Loss and grief part of caring for someone with Alzheimer’s

Loss and grief are part of the daily experience of those caring for loved ones with Alzheimer’s disease or other dementias.

With trepidation, I enter the long-term care facility.

Bounding up a flight a stairs, I pause before opening the door to the second floor.

The pause is two-fold. I need to search my memory bank for the code to enter the special care unit and secondly, to take a deep breath as I prepare myself emotionally for what’s coming next.

Entering the room, I scan the sea of faces and the Geri-chairs. All of a sudden, I hear a familiar voice.

“I know you!” I walk towards the voice, holding back my tears and give my grandmother the biggest grin I can muster. She starts clapping her hands excitedly and repeats, “I know you and you know me!”

“Hi Nana. It’s Wendy, your granddaughter.”

She opens her arms and she takes me in for a hug.

“Where are you?” she asks. I know what she really means is where do I live now. Well into the advanced stages of Alzheimer’s disease, she isn’t able to always find the right words to express herself.

“I live in British Columbia. I go to school there. Your brother, Harvey sends his love.

She smiles, claps and says again, “I know you and you know me!”

As our visit comes to a close, and it’s hard saying goodbye knowing this may be the last visit I have with my Nana.

Images of the vibrant, articulate and elegant woman who once modelled for Eaton’s in the 1940s cloud my thoughts. Sadness creeps in as I reminiscence about our special relationship, her love of quotations, her beautiful penmanship and her fondness for all of her grandchildren.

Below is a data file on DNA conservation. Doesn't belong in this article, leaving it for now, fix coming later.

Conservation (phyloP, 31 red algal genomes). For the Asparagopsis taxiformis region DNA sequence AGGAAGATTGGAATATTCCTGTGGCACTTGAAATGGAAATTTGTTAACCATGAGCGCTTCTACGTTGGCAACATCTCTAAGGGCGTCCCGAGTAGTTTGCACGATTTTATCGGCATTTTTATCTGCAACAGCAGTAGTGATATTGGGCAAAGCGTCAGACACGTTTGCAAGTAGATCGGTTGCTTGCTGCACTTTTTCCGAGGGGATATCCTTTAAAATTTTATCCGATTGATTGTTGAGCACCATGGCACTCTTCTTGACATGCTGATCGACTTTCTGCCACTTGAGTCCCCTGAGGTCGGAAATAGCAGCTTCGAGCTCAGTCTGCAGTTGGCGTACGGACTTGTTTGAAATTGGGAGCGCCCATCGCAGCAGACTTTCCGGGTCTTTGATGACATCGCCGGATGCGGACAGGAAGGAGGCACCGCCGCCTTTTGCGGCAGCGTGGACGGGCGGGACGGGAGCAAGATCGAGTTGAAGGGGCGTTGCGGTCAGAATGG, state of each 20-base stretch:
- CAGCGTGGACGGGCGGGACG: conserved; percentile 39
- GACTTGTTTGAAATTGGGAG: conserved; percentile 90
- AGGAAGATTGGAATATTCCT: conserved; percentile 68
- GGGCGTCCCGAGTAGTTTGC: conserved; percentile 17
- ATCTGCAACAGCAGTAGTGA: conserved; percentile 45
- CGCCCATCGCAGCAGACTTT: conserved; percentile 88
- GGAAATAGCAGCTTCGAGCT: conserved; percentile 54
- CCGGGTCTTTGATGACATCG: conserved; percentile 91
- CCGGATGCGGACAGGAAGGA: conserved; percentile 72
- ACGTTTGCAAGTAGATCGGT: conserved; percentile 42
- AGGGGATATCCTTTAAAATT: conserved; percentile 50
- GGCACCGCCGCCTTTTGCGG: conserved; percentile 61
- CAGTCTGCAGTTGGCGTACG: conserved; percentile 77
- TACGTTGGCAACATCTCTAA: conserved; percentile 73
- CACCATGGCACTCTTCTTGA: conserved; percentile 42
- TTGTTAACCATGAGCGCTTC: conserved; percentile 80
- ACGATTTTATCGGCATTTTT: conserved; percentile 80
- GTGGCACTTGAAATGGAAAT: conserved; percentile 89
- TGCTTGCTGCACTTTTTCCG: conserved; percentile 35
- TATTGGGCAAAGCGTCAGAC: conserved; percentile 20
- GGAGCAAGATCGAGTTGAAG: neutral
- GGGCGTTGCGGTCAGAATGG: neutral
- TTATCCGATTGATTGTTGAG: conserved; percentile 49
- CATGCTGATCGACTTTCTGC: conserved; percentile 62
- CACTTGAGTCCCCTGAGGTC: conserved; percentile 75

Anticipatory grief is described by Therese A. Rando as “the reaction and response to all losses encountered in the past, present, or future of a life-threatening illness.”

Loss and grief are part of the daily experience of those caring for loved ones with Alzheimer’s disease or other dementias.

Caregivers experience a continuous and profound sense of loss and grief, one that intensifies as their loved one’s symptoms increase. For many, the loss of their love one’s identity is overwhelming.

My mother, who cared for my grandmother, best described it. “I go and see my mom everyday, but on most days, all I see is her shell. My real mother is gone, and she’s never coming back.”

Children grieve the loss of their parent, and spouses grieve the loss of their marriage. Other caregivers experience losses in their everyday lives — a decrease in social and leisure activities, a change in work and family roles and losses in their personal relationships.

As the dementia progresses, some caregivers feel as though they’ve entered a chronic state of grief and depression or are affected by a decline in their own health status.

When life comes to an end for the individual with dementia, many caregivers describe the loss as liberating or express sheer relief at the end of suffering. Yet, for others, the loss of their caregiving role leaves a big hole.